Natural selection for least action

Ville R.I Kaila, Arto Annila

Abstract

The second law of thermodynamics is a powerful imperative that has acquired several expressions during the past centuries. Connections between two of its most prominent forms, i.e. the evolutionary principle by natural selection and the principle of least action, are examined. Although no fundamentally new findings are provided, it is illuminating to see how the two principles rationalizing natural motions reconcile to one law. The second law, when written as a differential equation of motion, describes evolution along the steepest descents in energy and, when it is given in its integral form, the motion is pictured to take place along the shortest paths in energy. In general, evolution is a non-Euclidian energy density landscape in flattening motion.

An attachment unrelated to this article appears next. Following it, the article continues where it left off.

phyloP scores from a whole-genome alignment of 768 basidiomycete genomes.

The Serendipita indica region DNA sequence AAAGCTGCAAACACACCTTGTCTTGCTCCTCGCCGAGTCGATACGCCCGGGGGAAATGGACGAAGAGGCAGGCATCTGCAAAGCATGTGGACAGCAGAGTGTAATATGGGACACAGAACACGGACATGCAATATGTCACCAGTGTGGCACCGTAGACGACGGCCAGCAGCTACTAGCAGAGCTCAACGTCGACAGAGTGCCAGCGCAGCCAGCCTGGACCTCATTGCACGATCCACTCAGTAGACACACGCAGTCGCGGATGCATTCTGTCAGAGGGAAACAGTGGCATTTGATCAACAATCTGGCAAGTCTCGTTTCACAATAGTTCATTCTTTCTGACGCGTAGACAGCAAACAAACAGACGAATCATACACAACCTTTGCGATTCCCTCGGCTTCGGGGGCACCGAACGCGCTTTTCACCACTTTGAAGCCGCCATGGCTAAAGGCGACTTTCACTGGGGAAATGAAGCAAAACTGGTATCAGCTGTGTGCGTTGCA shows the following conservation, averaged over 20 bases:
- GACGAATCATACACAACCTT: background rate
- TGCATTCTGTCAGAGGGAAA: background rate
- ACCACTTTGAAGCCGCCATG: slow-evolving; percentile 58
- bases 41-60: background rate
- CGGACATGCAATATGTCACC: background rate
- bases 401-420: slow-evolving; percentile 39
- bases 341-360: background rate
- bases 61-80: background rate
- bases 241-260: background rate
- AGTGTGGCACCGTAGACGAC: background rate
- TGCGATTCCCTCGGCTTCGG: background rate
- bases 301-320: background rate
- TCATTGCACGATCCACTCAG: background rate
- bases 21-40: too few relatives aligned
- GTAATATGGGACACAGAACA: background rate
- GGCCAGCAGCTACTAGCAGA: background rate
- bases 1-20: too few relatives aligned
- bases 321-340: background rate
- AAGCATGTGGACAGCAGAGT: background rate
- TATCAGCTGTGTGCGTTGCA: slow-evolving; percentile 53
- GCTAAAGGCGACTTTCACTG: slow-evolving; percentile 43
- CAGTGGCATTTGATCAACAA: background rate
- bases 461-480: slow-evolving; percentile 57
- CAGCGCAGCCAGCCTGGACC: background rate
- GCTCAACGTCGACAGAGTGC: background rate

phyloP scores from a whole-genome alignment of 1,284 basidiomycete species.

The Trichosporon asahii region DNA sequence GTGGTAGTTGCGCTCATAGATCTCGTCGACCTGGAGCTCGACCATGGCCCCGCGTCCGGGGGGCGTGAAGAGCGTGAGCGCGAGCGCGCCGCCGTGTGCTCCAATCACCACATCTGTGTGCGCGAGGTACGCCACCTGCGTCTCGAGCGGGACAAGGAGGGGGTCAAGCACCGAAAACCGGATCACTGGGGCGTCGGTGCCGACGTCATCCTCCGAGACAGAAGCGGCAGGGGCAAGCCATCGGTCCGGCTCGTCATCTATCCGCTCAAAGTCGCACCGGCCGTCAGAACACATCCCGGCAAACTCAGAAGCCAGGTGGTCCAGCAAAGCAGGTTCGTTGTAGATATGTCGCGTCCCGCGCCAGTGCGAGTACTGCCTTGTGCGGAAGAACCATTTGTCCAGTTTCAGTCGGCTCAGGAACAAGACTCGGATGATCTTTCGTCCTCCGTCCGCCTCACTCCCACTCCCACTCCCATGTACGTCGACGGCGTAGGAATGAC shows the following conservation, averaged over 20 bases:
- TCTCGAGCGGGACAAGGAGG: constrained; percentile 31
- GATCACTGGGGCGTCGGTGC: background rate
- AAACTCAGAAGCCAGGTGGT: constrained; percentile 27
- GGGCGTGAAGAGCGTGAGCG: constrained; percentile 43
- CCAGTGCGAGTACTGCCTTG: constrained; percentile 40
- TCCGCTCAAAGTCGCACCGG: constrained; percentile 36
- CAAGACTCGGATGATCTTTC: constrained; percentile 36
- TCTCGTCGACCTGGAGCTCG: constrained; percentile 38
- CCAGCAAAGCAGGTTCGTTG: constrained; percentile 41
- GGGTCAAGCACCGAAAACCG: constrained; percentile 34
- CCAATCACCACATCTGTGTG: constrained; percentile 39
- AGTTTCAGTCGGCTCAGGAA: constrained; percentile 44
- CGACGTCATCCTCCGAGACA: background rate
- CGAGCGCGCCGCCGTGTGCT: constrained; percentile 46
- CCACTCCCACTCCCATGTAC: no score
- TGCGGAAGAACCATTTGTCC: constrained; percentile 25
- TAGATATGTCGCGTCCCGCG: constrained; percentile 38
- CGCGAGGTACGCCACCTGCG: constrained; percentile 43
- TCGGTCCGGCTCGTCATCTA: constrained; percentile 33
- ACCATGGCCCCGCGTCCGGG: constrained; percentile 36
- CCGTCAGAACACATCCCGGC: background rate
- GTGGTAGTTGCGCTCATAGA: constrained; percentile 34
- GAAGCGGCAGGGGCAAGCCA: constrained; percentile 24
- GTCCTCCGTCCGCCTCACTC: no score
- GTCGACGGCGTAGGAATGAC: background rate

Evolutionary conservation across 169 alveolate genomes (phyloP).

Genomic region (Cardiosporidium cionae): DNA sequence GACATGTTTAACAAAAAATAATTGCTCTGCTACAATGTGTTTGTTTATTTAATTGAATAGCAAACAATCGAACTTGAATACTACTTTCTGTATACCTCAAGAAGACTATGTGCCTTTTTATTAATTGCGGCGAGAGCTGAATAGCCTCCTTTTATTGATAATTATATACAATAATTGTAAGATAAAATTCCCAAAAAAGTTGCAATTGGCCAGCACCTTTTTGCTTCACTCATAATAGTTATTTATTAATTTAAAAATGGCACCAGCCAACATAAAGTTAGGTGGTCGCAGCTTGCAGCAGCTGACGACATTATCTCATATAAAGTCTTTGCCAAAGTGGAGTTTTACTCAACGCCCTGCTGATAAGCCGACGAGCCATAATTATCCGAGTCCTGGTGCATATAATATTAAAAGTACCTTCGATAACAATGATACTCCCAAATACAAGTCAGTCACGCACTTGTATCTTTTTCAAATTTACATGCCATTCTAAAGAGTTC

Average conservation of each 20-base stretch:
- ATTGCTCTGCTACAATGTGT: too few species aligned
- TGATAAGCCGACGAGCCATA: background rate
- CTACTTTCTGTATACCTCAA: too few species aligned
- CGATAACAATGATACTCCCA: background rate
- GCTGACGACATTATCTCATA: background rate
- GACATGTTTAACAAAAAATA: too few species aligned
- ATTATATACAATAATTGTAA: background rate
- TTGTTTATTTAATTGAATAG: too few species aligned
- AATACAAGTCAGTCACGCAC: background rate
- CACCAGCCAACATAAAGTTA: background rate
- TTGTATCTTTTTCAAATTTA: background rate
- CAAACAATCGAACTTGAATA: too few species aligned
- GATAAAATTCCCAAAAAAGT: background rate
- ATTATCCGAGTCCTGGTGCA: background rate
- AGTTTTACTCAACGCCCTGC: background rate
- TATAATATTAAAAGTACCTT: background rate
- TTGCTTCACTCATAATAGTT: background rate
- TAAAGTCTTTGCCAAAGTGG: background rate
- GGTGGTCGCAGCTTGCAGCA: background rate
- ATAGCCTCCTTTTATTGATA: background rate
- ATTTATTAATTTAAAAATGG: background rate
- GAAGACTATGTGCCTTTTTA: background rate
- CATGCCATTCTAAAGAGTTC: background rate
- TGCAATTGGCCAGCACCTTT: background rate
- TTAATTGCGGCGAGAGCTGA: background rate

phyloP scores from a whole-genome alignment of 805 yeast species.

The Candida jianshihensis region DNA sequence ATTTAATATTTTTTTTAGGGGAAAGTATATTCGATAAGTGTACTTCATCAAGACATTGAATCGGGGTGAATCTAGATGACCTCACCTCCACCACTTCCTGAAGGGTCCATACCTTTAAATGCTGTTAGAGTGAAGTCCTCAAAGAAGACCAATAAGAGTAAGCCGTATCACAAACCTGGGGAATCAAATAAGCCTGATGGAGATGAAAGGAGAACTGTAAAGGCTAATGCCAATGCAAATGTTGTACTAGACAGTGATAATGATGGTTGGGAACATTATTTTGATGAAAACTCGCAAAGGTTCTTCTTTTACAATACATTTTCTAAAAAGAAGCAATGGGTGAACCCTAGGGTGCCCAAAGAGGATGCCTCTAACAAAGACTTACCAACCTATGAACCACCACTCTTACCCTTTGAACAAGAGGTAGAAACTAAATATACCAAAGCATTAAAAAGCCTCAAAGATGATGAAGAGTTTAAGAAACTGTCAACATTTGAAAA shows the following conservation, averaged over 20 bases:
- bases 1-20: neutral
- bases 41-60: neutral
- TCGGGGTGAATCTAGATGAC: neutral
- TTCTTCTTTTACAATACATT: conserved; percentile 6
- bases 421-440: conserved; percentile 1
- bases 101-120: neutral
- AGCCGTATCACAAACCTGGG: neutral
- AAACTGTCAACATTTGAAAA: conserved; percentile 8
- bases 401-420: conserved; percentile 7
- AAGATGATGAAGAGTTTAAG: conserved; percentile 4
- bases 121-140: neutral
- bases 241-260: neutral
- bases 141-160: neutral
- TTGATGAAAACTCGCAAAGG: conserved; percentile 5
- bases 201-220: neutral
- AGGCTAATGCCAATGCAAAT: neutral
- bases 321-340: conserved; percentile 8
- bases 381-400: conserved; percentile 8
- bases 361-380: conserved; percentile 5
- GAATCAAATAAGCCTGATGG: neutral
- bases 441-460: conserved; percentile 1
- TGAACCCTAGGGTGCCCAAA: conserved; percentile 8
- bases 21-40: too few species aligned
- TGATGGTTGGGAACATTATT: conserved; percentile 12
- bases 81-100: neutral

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Footnotes

    • Received April 28, 2008.
    • Accepted June 23, 2008.
  • This is an open-access article distributed under the terms of the Creative Commons Attribution License, which permits unrestricted use, distribution, and reproduction in any medium, provided the original work is properly cited.

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